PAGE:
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Once every few months the reports about the negotiations with the Palestinians are replaced by news about the Syrian channel. The news this week was that Prime Minister Ehud Olmert told foreign correspondents he is willing to make peace with Syria and expressed hope that circumstances will be ripe for renewed talks with Damascus.

This was preceded by leaks about secret contacts mediated by Turkey and open messages via Russia. Again the politicians are repeating the argument that it is easier and safer to do business with Syrian President Bashar Assad's sovereign regime than with Palestinian President Mahmoud Abbas' weak government. Again the pundits are writing that Jerusalem's rapprochement with Damascus will keep Syria away from Tehran, undermine Hezbollah's strength and restrain Hamas. Four birds with one set of negotiations.

And again, before we discover whether this time we are talking about genuine developments, the call "Syria first" is being heard. Until next time.

Thus the Syrian option is hovering in the political atmosphere and conveying the sweet illusion that if the Palestinian channel is blocked, Israel will not be bereft.

Around the corner awaits a more attractive Syrian bride. First we will sign a peace treaty with Syria, and eventually, when the Palestinians turn into Finns, as Dov Weissglas said (as though the Syrians are Swedes), we will talk to them about what remains of the West Bank and East Jerusalem.

It would be irresponsible to repeat the strategic mistake of Ehud Barak, who put then-PA chief Yasser Arafat on ice until the treaty with Hafez Assad ripened.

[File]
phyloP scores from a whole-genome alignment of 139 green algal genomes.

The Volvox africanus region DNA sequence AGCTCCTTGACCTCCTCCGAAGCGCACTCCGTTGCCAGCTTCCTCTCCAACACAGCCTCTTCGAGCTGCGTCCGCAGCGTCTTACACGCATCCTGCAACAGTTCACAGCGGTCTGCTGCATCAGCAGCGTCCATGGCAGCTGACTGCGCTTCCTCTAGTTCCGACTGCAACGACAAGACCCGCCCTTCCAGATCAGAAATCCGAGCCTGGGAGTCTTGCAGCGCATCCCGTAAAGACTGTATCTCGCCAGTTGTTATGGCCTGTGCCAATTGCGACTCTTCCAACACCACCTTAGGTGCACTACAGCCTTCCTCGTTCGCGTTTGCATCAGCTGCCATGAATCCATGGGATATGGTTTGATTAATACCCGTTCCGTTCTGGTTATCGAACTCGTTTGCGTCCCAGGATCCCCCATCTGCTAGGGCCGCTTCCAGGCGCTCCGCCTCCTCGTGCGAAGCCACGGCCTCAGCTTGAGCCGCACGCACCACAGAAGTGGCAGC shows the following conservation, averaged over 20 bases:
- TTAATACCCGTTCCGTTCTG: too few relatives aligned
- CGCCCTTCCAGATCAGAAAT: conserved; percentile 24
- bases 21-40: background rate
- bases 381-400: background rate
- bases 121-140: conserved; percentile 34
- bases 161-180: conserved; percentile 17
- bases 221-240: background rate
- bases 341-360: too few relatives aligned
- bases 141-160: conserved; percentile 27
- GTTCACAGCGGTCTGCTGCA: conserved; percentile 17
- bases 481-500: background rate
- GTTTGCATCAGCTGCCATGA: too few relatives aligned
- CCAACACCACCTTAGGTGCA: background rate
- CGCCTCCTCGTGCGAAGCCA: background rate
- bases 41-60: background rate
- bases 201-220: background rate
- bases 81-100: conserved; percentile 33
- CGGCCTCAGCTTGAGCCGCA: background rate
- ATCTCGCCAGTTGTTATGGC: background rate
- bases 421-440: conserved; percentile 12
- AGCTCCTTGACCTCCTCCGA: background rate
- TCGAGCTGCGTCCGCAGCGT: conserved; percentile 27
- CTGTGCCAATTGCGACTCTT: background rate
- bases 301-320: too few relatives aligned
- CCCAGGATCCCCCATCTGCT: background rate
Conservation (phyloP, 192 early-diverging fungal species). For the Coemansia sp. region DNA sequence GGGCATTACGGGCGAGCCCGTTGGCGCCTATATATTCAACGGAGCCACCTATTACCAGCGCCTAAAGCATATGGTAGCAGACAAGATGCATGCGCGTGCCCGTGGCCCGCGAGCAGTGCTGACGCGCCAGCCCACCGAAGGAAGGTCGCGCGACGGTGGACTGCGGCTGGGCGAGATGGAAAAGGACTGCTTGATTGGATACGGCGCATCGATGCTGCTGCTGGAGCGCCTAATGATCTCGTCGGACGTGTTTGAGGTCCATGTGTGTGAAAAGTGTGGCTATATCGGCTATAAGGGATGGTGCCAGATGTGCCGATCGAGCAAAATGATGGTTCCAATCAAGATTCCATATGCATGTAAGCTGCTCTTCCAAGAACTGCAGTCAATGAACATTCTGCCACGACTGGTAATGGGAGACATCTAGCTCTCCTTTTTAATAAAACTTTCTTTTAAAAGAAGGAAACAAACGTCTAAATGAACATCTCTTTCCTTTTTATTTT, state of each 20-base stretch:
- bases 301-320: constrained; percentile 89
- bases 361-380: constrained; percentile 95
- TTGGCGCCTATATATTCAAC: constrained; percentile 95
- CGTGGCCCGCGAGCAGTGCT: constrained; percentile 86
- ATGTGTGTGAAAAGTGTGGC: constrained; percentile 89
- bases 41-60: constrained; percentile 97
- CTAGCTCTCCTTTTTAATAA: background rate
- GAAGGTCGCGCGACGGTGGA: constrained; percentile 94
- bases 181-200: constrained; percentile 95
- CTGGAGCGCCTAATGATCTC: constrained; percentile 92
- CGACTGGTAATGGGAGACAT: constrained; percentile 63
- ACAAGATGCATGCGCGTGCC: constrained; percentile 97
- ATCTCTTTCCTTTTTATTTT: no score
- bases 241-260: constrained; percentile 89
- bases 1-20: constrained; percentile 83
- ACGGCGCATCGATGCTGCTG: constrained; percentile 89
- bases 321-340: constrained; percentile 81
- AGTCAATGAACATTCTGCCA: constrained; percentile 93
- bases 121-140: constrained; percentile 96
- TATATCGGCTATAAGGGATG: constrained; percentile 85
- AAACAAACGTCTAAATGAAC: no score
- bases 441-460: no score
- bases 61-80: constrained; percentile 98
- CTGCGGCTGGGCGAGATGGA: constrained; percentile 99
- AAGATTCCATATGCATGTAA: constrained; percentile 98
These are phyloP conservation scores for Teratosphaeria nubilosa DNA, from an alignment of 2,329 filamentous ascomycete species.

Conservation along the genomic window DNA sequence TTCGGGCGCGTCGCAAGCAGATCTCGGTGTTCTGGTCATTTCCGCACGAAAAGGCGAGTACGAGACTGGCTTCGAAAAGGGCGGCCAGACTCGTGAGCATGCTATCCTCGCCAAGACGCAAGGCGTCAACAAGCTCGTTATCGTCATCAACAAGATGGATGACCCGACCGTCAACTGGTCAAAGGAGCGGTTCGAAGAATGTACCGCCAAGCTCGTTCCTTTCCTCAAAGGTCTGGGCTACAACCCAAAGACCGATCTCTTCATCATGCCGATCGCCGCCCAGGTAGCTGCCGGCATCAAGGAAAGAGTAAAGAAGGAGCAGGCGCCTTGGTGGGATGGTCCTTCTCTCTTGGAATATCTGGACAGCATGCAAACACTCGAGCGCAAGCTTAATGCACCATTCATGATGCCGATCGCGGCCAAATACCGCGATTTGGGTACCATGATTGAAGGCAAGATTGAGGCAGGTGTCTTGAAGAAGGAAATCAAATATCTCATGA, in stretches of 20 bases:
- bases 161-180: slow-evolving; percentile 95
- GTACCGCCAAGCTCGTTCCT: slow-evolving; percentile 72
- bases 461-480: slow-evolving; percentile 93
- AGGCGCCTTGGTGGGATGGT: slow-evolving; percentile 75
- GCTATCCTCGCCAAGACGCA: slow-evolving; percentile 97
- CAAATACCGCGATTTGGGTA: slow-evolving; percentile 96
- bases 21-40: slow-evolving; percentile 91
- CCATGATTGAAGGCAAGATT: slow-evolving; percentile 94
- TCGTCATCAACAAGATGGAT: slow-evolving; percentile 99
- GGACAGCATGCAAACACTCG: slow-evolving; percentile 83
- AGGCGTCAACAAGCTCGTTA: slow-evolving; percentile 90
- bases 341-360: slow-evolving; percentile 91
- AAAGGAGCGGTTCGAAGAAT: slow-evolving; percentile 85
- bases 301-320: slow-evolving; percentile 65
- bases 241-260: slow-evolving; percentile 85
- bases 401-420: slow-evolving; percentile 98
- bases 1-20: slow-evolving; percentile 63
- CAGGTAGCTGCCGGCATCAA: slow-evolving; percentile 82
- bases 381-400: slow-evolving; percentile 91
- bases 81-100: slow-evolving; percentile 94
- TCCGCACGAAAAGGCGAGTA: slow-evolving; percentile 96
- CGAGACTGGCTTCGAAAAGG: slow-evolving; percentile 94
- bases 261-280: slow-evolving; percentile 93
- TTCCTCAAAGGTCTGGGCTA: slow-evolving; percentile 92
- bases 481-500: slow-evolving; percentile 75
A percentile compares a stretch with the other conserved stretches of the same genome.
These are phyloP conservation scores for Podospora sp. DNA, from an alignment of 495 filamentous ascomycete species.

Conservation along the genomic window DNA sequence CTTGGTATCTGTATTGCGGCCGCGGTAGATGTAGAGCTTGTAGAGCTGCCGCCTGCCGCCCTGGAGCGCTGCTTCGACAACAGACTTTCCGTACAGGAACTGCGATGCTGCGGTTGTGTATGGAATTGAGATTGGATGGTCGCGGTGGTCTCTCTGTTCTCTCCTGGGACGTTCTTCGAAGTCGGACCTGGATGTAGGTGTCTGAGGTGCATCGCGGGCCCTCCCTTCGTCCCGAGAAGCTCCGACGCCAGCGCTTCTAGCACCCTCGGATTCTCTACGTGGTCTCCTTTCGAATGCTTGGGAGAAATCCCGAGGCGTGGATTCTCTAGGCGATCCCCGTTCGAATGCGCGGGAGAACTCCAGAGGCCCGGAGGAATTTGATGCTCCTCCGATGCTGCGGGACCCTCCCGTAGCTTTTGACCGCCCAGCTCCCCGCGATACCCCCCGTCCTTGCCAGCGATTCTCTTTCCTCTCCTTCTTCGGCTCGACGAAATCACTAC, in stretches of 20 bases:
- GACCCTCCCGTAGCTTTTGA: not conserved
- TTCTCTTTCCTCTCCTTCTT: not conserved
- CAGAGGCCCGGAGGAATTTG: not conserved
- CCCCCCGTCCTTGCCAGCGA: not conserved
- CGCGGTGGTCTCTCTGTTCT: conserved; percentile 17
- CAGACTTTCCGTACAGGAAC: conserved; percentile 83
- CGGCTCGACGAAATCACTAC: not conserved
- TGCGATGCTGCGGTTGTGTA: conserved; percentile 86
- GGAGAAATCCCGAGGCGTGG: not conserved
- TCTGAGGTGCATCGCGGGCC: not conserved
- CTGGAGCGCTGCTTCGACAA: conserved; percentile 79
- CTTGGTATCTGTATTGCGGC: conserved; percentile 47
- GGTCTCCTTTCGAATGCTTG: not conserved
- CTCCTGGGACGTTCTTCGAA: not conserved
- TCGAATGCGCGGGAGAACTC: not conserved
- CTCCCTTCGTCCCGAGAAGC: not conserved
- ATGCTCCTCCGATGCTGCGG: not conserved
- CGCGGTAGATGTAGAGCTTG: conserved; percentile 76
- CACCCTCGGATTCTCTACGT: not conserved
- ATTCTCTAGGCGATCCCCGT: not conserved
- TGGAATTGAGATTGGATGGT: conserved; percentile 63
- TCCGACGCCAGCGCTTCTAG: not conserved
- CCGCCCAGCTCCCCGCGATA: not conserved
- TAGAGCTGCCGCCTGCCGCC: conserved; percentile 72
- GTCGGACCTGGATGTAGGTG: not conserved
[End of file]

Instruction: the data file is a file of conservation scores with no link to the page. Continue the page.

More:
With Syria, Israel has a border conflict (until proven otherwise). On the other hand, the conflict with the Palestinians touches on the roots of the state's ethnic national identity and its symbols.

Jerusalem is sacred to the Arabs, including the Palestinians, unlike Majdal Shams. A peace treaty with the Palestinians, which would offer a consensual solution to the dispute over the Temple Mount, would bring about a significant change in Israel's relations with the Arab and Muslim world.

It is difficult to assume that such a change would take place in the wake of peace with Syria, at a time when the bloody conflict with the Palestinians continues, centering on the question of Jerusalem and the refugee problem.

Let's assume Barak had not gotten cold feet at the last moment and had returned home in January 2000 from the Shepherdstown talks with a peace treaty with Syria. The central item then-president Bill Clinton submitted to the parties in the draft agreement was a full withdrawal form the Golan.

After Syria had received the Golan Heights, to the last meter more or less, Arafat would have been pushed into toughening his stance on the territorial issue in general and Jerusalem in particular.

At present the confrontation with Hamas limits the margins of Abbas' concessions even further.

On the other hand, boycotting Syria does not promote progress in the Palestinian channel, to put it mildly. The threads from Damascus (and Tehran) lead to the bastions of Hamas in the Gaza Strip. From there they infiltrate the West Bank, East Jerusalem, and here and there they also reach the Arab community in Israel.

The question is therefore not whether Israel is interested in renewing diplomatic negotiations with Syria and opening the way to an agreement with Lebanon. It is hard to exaggerate the value of a peace treaty with an Arab country on the Israeli border that is stockpiling long-range missiles.

Even if Syria does not hurry to part from Iran and sever its connections with Hezbollah and Hamas, an end to the conflict between it and the Jewish state would be an achievement for the pragmatic axis (Egypt, Saudi Arabia and Jordan) in its difficult struggle with the extremist Sunni-Shi'ite axis.

It may turn out Assad is interested only in negotiations and not their outcome. But Olmert must put the seriousness of the Syrian president's intentions to a real test.

We should talk to everyone, about everything, all the time. After all, Olmert claims he accepts the principles of the Arab peace initiative. It says there: a full peace in exchange for all the territories. Without exceptions. To receive concessions we need negotiations.